Risks of Trading ETFs
Hello, traders. Welcome to the stock trading course and the fifth module, Day Trading ETFs.
In this lesson we’re going to talk about the risks of trading ETFs, and we’re going to actually mention why it is not safe to swing trade or to hold ETFs as an investment tool. But let’s start by the risks associated with trading ETFs. And remember that when you’re trading the financial markets, there are always risks. And trading is just putting your money at risk to make a positive return on a great risk to reward scenario, but it’s always a good thing to understand the risks of the instruments that you’re trading.
So the first thing that I want to talk about is holding ETFs overnight, this can be tricky. Now, leverage ETFs can be tricky to medium trade. I’m saying that it can be tricky to medium term trade, but I’m not saying that you should not medium trade it, because…well, remember that leverage ETFs amplify the return of the underlying asset, and if you are riding a big bull market or a big bull short-term market in the S&P 500 by buying the spy, you can hold it until the short-term bull market ends. But it can be tricky, and I’m going to show you why.
Suppose you buy a two-times leverage ETF worth $1,000 at the beginning of the session, and at the end of the session or at the end of the day, it ends up 10%. Your position will now be worth $1,200 for a 20% profit, because you bought a 2x leverage ETF. So that’s great. But imagine that the next session the ETF falls 9.3%, your position will suffer from a loss of 18.6% percent, which doesn’t sound as bad because you made 20% the day before. Now, let me show you the math behind this. An 18.6% loss on a $1,200 position will mean a net loss of $204.60, putting your position at $995.40 for a loss on your original investment for $4.60. So it can be tricky to hold leverage ETFs overnight, because the 2x leverages worked both ways.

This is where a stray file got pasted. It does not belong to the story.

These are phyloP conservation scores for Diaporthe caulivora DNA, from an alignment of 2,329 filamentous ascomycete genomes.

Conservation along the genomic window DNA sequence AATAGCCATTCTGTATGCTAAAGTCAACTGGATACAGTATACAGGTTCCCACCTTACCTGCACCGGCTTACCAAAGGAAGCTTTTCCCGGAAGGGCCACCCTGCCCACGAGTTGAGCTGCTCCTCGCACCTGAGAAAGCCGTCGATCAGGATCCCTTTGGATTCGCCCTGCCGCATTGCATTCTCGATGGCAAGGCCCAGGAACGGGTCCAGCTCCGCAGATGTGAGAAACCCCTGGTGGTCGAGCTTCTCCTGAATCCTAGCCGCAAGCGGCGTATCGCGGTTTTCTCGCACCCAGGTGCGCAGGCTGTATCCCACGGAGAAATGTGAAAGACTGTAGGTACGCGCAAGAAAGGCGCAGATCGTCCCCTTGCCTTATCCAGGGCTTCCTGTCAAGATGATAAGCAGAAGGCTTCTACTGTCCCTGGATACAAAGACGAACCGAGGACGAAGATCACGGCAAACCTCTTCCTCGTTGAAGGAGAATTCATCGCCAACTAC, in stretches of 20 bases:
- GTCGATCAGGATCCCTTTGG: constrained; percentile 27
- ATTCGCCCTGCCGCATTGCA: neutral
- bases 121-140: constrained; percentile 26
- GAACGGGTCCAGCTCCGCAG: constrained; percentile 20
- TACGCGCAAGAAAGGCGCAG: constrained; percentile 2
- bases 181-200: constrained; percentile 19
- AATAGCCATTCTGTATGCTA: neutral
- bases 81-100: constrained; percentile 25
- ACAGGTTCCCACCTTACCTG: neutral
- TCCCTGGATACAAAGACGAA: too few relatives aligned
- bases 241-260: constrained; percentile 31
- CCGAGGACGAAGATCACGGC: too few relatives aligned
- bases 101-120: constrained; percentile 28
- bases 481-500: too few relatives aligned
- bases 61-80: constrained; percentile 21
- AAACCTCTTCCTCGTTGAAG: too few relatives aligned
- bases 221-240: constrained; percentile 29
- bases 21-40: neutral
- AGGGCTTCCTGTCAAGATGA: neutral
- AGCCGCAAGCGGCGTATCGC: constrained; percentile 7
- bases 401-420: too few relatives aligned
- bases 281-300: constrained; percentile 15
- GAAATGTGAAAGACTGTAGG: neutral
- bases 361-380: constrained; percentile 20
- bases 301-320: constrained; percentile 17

The other risk of trading ETF is compounding. And the definition of compounding is generating profits from previous profits, okay? Now, let’s understand compounding from the example above. Let’s take this $1,000 investment of a 2x leverage ETF, and your position ends up 20% up because it’s a 2x ETF, so your position is now worth $1,200. Let’s say that the next day the leverage ETF rallies another 20%. Your position would now be worth $1,440 and not $1,400 because of compounding it because you’re not starting the second day with $1,000, but you’re starting the second day with $1,200.
So leverage ETFs can generate big profits from compounding but also can generate big losses if the position is not managed correctly. Imagine if the leverage ETF moves up and down by 10% every two days and the trader continues to hold the position. This means that you’ve bought a leverage ETF but the position does nothing but going up 10% every two days, and going down 10% every two days. So the first day you’re up 10%, but the second day your position that was up 10% was down 10%, but then again on the third day it goes up 10%. So, well, the underlying asset is trading in a range, but the leverage ETF is moving up and down 10% every two days because of the range that the underlying is trading in. The underlying security might be flat because it’s trading in a range at the same price, but the ETF might be down 40% to 50% by compounding.
So in this module I’m going to teach you how to trade ETFs, and you’re going to see that when we’re trading ETFs we actually are going to look for a volatility, for big moves. We’re going to ride those big moves to multiply our profits, but we are going to close our positions once the market starts to flatten, because we don’t want to lose money to compounding.
ETFs are not investment tools, and this is very important. Leverage ETFs can be an attractive long-term investment tool because of their low costs and the ability to amplify returns. But, as we saw on the previous examples, there are great risks to holding them over a long period of time as an investment. So EFTs and leverage ETFs are a great tool for active traders like us, but investors have to stay away from them.